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Padmaavat! Jim Sarbh: The Film Pushed Me To Be As Good As The Frame

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    For Jim Sarbh, who has been attracting positive reviews for his portrayal as a slave-general of Alauddin Khilji in Padmaavat, says working with a nuanced director like Sanjay Leela Bhansali who pays attention to detail, gave him an opportunity to try and be as good as the grand and beautiful frames in the film.

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    A theatre actor and a director himself, Sarbh, who has worked in films like Neerja and A Death in the Gunj, and performed live in several plays including Kalki Koechlin's The Living Room and Rajat Kapoor's What is Done, is Done, says it's always an empowering experience to work with directors who are passionate about work.

    Jim Sarbh

    Jim said, "In Padmaavat, you are pushed to be as good as the frame, to have a presence that lives up to the grand, operatic, intricate, beautiful frame that you inhabit. I love trying to rise to that. I heard that Sanjay Leela Bhansali has an eye for detail, and it shows in his work, but seeing it first hand is a powerful experience."

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    "I feel so grateful to have worked with someone who so deeply cares about his film, about every single element in his frame. For me, that is the most important thing, everything else falls by the wayside. If I see that everything the director does is motivated by trying to achieve the best, I can accept anything. I can try to do anything you want. I am immediately, passionately, on your team," he added.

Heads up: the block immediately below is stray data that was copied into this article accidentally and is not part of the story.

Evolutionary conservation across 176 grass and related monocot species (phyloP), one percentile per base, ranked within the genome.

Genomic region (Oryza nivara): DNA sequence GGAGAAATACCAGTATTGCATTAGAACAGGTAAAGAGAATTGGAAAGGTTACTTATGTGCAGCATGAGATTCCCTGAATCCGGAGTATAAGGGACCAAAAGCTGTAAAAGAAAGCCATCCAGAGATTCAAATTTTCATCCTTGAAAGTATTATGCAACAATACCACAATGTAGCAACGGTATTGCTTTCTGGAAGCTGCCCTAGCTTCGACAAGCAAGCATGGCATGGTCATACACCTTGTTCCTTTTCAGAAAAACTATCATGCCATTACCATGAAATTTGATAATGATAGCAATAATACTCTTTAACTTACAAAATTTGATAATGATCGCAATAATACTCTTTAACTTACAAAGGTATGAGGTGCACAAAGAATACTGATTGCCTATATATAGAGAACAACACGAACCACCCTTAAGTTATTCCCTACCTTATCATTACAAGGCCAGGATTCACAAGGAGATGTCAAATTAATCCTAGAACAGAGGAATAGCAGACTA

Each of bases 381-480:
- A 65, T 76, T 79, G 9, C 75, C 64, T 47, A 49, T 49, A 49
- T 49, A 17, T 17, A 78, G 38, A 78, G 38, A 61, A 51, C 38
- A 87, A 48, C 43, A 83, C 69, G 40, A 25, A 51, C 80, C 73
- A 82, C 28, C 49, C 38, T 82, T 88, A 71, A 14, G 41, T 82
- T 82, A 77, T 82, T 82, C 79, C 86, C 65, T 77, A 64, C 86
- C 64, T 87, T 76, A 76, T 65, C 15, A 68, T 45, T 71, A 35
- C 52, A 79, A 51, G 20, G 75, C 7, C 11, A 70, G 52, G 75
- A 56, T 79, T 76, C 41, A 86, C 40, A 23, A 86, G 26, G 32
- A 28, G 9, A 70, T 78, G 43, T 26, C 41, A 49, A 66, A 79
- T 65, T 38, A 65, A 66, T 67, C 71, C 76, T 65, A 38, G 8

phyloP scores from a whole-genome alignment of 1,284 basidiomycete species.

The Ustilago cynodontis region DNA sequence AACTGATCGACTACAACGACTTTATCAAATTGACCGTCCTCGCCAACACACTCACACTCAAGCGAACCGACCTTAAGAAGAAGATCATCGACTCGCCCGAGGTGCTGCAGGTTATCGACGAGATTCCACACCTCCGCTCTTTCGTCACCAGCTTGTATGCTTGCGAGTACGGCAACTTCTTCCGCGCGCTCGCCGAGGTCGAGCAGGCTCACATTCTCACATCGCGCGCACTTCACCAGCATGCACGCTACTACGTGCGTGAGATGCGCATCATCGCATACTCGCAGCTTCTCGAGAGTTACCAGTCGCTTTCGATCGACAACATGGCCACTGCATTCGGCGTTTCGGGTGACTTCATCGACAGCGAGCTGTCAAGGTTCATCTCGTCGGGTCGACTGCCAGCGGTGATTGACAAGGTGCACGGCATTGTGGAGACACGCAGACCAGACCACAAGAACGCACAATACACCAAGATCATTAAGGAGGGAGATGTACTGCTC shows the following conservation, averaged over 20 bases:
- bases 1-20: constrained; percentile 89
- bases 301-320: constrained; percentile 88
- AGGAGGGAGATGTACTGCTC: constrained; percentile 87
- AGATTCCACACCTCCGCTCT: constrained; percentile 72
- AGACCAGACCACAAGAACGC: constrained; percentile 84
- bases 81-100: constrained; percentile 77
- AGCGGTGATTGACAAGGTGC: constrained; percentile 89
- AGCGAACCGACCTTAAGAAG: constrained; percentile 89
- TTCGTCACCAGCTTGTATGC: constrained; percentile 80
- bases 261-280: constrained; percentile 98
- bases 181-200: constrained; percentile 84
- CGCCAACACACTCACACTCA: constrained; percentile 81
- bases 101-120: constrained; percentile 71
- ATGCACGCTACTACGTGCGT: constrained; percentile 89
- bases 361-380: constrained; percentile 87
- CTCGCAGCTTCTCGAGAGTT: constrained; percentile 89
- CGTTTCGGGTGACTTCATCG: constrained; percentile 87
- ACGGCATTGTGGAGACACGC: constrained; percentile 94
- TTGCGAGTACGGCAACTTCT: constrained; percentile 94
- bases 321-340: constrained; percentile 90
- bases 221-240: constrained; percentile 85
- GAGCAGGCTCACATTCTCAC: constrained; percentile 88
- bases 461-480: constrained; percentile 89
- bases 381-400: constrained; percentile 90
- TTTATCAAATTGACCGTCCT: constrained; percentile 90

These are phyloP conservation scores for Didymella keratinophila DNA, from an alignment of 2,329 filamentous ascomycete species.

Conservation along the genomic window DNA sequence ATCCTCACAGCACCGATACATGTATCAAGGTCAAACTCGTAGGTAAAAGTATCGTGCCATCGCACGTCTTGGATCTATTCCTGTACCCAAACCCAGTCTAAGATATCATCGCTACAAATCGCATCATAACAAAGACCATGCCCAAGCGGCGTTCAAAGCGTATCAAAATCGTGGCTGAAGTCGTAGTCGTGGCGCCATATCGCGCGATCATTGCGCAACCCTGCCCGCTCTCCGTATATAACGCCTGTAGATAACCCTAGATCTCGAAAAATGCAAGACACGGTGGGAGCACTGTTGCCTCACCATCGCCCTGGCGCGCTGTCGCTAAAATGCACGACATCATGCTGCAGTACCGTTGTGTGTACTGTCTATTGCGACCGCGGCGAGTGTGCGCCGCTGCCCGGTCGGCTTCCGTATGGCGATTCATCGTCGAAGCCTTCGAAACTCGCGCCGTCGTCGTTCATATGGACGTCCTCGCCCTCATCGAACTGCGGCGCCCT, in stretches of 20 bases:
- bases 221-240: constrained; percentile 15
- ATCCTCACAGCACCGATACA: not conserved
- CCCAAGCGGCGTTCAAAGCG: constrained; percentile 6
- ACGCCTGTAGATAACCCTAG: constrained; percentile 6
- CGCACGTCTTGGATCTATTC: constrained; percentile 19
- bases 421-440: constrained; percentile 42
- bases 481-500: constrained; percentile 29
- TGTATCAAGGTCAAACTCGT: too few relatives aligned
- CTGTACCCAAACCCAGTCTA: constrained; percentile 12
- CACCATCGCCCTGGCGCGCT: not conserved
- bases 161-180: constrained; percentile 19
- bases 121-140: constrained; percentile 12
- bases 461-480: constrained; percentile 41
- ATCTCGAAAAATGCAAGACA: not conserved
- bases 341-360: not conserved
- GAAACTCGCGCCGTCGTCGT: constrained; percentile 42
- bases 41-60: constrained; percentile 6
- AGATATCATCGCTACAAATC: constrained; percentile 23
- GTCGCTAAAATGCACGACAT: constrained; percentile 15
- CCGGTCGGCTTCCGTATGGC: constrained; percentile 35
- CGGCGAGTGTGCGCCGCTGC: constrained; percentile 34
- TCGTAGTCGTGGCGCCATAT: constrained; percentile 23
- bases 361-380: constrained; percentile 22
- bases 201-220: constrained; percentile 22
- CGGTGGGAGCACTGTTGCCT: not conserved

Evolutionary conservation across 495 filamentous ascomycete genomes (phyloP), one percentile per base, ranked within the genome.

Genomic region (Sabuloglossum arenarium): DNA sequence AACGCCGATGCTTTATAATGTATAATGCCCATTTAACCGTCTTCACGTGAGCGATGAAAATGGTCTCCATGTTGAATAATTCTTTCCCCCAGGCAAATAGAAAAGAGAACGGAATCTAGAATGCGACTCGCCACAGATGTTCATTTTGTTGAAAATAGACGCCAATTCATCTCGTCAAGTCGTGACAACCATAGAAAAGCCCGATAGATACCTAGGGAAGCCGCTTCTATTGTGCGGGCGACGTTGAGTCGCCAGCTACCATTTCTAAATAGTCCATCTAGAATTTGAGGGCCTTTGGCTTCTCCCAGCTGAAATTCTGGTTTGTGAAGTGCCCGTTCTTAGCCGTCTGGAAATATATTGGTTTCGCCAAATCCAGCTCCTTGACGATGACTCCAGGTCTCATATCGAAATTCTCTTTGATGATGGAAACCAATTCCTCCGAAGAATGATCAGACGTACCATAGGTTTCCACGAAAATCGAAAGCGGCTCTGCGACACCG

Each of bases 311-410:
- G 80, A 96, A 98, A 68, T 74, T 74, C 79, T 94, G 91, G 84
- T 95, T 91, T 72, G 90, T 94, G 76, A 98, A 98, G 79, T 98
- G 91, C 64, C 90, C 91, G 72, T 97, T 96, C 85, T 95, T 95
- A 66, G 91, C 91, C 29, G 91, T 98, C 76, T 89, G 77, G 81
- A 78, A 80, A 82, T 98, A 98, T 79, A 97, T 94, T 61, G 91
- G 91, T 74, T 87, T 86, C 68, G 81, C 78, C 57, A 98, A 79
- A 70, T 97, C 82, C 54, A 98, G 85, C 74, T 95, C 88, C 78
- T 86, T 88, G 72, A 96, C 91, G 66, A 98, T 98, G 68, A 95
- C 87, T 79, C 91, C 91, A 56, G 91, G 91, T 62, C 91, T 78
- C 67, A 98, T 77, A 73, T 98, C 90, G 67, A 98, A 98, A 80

Besides Padmaavat, Jim will also be seen in Aditya Vikram Sengupta directorial Jonaki, a Bengali film, where he will be essaying the role of a lover of an 80-year-old woman, who goes into coma and recounts her time with him in her younger days.

    On essaying two roles which are "diametrically different", Jim said even the genres are poles apart. However, he said the common factor is two passionate film-makers. "Jonaki is a dreamscape: it's slow, it's not restricted to what the actor brings. Padmaavat is an operatic, period, blockbuster. What I liked about both of these filmmakers is that they care deeply about the frame," said Jim.


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